Not-so-great Expectations

March 4, 2011 10:58 AM
Not-so-great Expectations

Actions resulting from what the USDA and the Department of Justice (DOJ) learned in the series of workshops on competition in U.S. agriculture might not be as public as the sessions themselves.

The final workshop, held at USDA headquarters in Washington, D.C., included a public comment period that was marked by calls for action, such as cracking down on retailers and immediate implementation of the proposed rule by USDA’s Grain Inspection, Packers and Stockyards Administration (GIPSA).

Officials, however, were less than specific on what to do with the information they gathered.

Was It Worth It? When talking with reporters, officials took exception to tough questions. One reporter asked what resulted from the workshops besides a rule on poultry marketing, and if they were just "hand-holding" for small farmers.

Secretary of Agriculture Tom Vilsack said the poultry marketing rule wasn’t the only result, noting that USDA received 57,000 comments on the proposed GIPSA rule.

U.S. Attorney General Eric Holder said they weren’t "hand-holding" and that DOJ would use the information from the meetings "as the basis for further action." He didn’t specify what that might entail.

DOJ Antitrust Chief Christine Varney chimed in that her agency would use the information to "enforce the laws that exist" and that she now has a better understanding of what is going on in the nation. She also noted that not all actions at the DOJ can be "transparent," as some involve investigations.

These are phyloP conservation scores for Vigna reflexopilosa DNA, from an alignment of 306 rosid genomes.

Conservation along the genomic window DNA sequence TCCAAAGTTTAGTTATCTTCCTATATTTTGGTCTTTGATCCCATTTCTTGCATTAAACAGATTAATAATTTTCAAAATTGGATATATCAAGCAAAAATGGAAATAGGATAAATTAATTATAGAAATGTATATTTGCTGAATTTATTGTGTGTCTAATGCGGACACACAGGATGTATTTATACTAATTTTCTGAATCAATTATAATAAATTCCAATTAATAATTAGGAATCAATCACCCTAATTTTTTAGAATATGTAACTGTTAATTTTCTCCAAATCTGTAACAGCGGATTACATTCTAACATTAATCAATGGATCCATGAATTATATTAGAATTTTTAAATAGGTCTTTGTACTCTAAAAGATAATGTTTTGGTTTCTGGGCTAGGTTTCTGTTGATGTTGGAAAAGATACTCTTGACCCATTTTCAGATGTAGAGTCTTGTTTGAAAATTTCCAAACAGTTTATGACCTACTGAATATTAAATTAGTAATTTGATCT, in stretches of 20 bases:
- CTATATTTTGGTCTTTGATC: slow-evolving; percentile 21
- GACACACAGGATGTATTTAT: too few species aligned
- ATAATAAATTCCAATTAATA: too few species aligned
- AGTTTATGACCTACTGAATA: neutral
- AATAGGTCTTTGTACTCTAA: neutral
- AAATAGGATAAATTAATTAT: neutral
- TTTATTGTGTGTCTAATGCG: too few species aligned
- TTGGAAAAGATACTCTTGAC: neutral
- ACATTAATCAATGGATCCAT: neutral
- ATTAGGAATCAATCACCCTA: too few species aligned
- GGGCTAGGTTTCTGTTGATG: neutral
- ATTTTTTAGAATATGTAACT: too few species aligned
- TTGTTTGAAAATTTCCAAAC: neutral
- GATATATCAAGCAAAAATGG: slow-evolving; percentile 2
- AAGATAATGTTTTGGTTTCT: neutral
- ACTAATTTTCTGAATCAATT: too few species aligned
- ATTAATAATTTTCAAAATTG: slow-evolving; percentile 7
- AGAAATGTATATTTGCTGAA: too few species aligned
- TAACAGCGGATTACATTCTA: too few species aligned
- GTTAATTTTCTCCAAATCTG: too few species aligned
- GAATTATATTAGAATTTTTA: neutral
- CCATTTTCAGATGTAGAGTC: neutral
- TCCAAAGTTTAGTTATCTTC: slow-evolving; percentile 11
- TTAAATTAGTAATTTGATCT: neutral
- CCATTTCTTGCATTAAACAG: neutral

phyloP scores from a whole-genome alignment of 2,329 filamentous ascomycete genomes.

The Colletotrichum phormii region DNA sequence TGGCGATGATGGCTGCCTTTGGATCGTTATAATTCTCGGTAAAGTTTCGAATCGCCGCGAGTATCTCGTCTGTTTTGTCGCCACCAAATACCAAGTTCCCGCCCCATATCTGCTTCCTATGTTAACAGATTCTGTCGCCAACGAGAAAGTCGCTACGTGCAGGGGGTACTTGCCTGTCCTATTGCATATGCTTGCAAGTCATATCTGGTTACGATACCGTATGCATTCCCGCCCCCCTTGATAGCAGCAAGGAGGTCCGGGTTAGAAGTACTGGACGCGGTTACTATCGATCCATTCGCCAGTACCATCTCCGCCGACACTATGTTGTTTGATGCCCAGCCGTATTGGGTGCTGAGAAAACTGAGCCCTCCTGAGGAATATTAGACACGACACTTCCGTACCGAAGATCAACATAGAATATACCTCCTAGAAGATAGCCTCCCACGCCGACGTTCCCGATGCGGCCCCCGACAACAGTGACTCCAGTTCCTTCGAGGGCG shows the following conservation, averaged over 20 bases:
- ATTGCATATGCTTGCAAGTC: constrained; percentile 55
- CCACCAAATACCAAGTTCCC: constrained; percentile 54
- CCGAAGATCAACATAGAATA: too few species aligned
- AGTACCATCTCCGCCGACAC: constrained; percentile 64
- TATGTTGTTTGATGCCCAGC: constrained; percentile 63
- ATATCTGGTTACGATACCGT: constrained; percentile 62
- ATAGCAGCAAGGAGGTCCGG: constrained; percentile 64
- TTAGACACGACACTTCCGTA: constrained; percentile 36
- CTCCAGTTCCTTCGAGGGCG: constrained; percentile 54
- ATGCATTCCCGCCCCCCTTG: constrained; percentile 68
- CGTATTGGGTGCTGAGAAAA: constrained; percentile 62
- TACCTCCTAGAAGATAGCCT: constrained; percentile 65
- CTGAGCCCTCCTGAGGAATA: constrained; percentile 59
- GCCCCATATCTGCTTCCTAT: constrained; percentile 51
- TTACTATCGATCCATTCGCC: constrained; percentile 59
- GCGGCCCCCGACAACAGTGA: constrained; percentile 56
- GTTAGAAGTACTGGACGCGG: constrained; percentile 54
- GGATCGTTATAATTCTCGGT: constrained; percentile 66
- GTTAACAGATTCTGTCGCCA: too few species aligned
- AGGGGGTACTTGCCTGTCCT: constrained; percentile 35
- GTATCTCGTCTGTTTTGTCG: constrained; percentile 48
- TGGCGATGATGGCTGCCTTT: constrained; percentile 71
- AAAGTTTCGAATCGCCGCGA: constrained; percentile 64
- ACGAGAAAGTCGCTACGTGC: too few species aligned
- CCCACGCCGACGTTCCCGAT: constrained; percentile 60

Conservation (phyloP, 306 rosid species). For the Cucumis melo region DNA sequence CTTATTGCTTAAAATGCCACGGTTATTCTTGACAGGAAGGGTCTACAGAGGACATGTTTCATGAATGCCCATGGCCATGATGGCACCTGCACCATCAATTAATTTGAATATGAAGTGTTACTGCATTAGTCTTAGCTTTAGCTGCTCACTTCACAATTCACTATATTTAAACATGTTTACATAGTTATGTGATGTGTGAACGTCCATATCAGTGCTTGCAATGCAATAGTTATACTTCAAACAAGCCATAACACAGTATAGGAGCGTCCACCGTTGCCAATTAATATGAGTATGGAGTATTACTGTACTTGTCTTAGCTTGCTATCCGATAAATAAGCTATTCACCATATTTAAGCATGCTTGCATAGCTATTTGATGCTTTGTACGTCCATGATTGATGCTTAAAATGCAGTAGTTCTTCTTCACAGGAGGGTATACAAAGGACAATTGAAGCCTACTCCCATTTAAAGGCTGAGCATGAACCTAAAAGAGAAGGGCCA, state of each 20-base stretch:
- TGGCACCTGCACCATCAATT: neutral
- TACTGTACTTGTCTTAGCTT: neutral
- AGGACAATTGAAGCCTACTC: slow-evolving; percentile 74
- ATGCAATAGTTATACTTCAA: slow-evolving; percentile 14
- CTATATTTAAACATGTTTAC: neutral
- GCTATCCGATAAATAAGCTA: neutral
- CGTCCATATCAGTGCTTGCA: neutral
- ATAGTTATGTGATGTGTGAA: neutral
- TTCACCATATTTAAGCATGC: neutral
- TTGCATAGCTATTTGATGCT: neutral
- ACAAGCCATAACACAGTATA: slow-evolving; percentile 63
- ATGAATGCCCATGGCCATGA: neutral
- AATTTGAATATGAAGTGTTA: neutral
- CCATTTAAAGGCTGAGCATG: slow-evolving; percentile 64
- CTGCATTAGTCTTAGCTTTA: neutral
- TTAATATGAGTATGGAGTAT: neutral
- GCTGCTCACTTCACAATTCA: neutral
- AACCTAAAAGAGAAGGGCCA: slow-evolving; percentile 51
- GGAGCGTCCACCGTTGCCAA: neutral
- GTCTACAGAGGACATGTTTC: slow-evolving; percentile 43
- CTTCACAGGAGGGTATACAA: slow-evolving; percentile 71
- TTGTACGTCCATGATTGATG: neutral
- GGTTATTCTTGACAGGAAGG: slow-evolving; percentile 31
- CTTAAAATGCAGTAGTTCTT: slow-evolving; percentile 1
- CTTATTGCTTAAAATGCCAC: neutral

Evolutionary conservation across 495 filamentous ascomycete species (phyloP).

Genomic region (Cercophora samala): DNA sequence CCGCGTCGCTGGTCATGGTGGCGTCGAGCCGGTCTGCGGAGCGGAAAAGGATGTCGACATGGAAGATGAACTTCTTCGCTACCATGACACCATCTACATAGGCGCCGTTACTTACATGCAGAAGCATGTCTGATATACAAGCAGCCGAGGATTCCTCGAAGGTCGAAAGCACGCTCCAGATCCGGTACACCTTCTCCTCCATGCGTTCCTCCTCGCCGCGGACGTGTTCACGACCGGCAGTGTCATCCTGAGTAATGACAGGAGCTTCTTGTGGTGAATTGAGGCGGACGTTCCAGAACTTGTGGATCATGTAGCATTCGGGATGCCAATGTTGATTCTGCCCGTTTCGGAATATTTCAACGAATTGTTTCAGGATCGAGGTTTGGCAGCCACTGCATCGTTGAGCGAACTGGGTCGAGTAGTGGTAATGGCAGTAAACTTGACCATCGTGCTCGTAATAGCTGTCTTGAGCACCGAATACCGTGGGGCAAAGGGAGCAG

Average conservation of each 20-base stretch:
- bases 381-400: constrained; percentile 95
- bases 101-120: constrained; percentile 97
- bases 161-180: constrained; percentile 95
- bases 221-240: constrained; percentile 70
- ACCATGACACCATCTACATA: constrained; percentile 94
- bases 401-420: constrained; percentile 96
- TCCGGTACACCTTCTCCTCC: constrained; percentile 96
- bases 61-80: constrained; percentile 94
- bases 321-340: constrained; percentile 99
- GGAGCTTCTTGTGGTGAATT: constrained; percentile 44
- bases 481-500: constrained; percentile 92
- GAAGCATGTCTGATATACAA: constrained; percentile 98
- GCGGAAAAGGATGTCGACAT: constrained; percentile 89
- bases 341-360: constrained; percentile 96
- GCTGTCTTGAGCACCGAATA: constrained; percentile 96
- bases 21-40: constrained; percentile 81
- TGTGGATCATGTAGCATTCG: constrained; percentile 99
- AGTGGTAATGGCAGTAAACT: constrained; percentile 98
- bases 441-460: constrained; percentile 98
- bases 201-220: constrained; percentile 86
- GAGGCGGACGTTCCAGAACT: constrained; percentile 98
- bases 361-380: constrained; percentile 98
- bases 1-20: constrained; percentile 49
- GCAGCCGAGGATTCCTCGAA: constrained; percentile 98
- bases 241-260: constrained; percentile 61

Varney said the meetings resulted in a poultry producer calling the DOJ with a complaint, saying he had made adjustments to and investments in his operation based on what a buyer had wanted, only to have the buyer back out. Varney said her agency got in touch with both parties and worked out a solution "short of litigation."

What to Expect from the Workshops

GIPSA rule. The GIPSA rule mentioned by Vilsack might be the most publicly available action linked to the workshops, since some of the public input will work its way into the final version of that rule. Those on both sides of the issue said that given the volume of work GIPSA has to wade through, the final version of the rule might not be made public until the summer of 2011.

More behind-the-scenes work. While DOJ officials stressed they can’t be "transparent" about investigations, they made it clear they will take action, as evidenced by the story related by Varney. That suggests the impacts of these sessions won’t necessarily be fodder for press releases, at least not from the DOJ. And it’s still not clear—at least not from the comments made by officials at the sessions—just what the DOJ will do in response, except perhaps to do its job. After all, enforcing the laws that are on the books is its primary responsibility.


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